Originally posted on Fangraphs  |  Last updated 6/28/13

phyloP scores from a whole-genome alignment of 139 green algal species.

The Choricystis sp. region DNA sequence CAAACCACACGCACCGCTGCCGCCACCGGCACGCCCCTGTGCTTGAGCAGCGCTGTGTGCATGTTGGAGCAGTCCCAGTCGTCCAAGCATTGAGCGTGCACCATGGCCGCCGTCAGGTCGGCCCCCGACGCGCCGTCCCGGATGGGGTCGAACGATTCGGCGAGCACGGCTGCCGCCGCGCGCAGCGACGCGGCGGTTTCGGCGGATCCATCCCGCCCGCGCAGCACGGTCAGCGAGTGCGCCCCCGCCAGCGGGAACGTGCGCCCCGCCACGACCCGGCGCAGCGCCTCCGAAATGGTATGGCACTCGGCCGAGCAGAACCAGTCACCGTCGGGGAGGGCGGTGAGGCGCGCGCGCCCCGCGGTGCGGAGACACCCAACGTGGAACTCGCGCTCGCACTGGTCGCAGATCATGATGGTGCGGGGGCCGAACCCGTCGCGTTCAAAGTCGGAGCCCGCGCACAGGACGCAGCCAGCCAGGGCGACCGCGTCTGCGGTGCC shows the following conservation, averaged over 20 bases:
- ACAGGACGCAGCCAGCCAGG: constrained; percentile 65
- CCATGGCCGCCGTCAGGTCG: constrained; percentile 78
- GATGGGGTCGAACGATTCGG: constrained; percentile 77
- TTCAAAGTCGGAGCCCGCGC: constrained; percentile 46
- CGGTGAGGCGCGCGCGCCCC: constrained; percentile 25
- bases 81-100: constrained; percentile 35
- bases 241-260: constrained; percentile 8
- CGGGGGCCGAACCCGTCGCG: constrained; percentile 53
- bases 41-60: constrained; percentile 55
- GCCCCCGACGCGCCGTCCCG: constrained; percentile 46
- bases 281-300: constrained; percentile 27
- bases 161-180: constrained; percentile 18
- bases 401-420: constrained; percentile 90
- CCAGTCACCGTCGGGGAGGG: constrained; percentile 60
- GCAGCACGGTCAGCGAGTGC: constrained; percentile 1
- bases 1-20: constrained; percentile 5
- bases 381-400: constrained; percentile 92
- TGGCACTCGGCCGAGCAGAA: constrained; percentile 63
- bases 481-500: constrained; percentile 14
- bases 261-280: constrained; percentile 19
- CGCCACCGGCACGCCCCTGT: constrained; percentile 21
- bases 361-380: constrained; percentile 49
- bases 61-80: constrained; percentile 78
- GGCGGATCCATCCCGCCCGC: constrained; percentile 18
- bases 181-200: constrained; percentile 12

Marco Scutaro made his Major League debut at age-26. It took him two year to get regular playing time, and at age-28, given his first real chance as a big leaguer, he hit .273/.297/.393, good for a 77 wRC+ and an exactly replacement level performance. Undeterred, the A’s stuck with him, and he eventually turned into something pretty close to a league average hitter. From 2005 to 2012 — is age-29 to age-36 seasons — Scutaro posted a 98 wRC+, which isn’t bad at all for a middle infielder. He wasn’t anything special, but through hard work, a no-tools non-prospect turned himself into an average player. That’s a pretty big accomplishment. But that’s not the amazing thing about Marco Scutaro. Well, not the most amazing thing anyway. The real remarkable story here is how he’s just continuing to get better. Take a look at his strikeout trends over each year of his career. We know strikeout rate has really taken off the last five years or so, but during the time that no one else has been able to make contact, an aging Marco Scutaro has improved his K% every single season. If you prefer numbers to charts, here are his strikeout rates since 2009: 11.0%, 10.1%, 8.1%, 7.2%, 6.7%. At age-28, Scutaro struck out 25% less often than the average position player in the American League. 10 years later, he’s striking out 65% less often than the average position player in the National League. This transformation into an elite contact wizard hasn’t just caused Scutaro to trade strikeouts for in play outs either, as both his ISO and his BABIPs have remained steady or even increased over this period. This isn’t a trade-off; it’s just an improvement. And while super high contact numbers aren’t always a great thing for hitters — they often can be combined with a complete lack of power or plate discipline — Scutaro has basically refined his approach to maximize performance. Over the last calendar year, he’s posted the third lowest rate of swings on pitches out of the strike zone, and he owns the highest contact rate on pitches in the strike zone. In other words, Scutaro won’t swing at balls and he doesn’t miss strikes. Even with modest power, that approach can be highly effective. Over that same past 365 day window, Scutaro has hit .327/.370/.422, good for a 120 wRC+. For comparison, that puts him just ahead of guys like Howie Kendrick and Chase Utley, who we profiled as still an excellent player yesterday. Among qualified second baseman, Scutaro ranks fifth in wRC+ over the last year, and he’s not that far behind guys like Dustin Pedroia (127 wRC+). At a point in his career where most players are a shell of their prior selves, Scutaro is better than he’s ever been, and he’s showing no signs of slowing down. Over the last year, he’s been worth +3.5 WAR while hitting five home runs and stealing three bases. He might be the least toolsy player in the entire sport, but he has learned to completely own the strike zone, and that single skill alone has made him one of the best second baseman in baseball. Tools are great. Yasiel Puig is probably going to become a terrific player even if he never learns the nuances of the strike zone simply because of the athletic gifts he has. It is a lot of fun to watch guys like Puig, who can do things that you just don’t think any human should be able to do on a baseball field. But baseball, at its heart, is a conflict of the batter and pitcher fighting to control the strike zone. All the tools in the world are useless if you can’t win that battle, and as Scutaro as showing, you can be a good big league player without any superior physical skills if you win that battle almost every time you go up to the plate. No player in baseball wins the battle of the strike zone more often than a 37-year-old underpowered middle infielder. He doesn’t draw walks because pitchers are scared of him; he draws walks because pitchers can’t get him out. Every fringe prospect, every bench player, every undersized guy in the minors should look to Marco Scutaro as their inspiration. They don’t have to become Marco Scutaro 2.0, but he’s the example of what you can be if you learn how to completely take over the batter/pitcher conflict. Learn the strike zone, study pitchers, swing only at strikes, and good things will happen.
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